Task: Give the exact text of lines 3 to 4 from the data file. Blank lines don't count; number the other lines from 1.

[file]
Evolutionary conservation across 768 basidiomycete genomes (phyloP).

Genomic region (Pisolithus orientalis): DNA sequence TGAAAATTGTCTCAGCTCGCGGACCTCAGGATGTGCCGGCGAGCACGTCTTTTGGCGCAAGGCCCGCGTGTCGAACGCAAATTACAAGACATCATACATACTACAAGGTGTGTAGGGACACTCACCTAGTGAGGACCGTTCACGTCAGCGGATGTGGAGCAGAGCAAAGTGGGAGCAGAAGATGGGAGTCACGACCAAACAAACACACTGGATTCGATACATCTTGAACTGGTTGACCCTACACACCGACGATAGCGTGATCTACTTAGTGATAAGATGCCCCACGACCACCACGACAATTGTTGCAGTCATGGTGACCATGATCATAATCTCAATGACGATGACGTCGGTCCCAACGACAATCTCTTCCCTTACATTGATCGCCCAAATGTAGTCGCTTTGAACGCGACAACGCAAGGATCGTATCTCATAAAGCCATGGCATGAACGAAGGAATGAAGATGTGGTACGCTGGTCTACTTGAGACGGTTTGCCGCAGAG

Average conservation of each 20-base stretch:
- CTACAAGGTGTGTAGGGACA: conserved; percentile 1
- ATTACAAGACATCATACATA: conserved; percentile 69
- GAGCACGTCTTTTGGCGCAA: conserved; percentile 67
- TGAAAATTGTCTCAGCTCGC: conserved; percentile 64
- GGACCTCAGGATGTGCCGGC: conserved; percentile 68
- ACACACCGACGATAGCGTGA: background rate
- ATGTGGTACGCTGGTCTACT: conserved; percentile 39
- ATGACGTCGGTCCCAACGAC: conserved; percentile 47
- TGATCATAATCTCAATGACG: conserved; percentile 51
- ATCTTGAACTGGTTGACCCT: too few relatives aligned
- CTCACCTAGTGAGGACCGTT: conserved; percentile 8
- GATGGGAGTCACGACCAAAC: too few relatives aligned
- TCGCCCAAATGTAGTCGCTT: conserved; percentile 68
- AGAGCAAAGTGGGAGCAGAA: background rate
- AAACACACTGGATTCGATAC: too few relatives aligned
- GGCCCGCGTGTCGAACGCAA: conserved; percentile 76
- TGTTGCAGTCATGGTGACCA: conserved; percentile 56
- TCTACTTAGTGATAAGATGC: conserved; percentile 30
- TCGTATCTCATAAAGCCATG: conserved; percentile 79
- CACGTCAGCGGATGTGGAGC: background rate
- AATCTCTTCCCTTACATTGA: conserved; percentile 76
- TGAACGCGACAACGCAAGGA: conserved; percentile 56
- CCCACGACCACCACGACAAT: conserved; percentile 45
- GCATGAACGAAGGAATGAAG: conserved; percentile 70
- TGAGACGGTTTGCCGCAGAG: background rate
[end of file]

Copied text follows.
Average conservation of each 20-base stretch:
- CTACAAGGTGTGTAGGGACA: conserved; percentile 1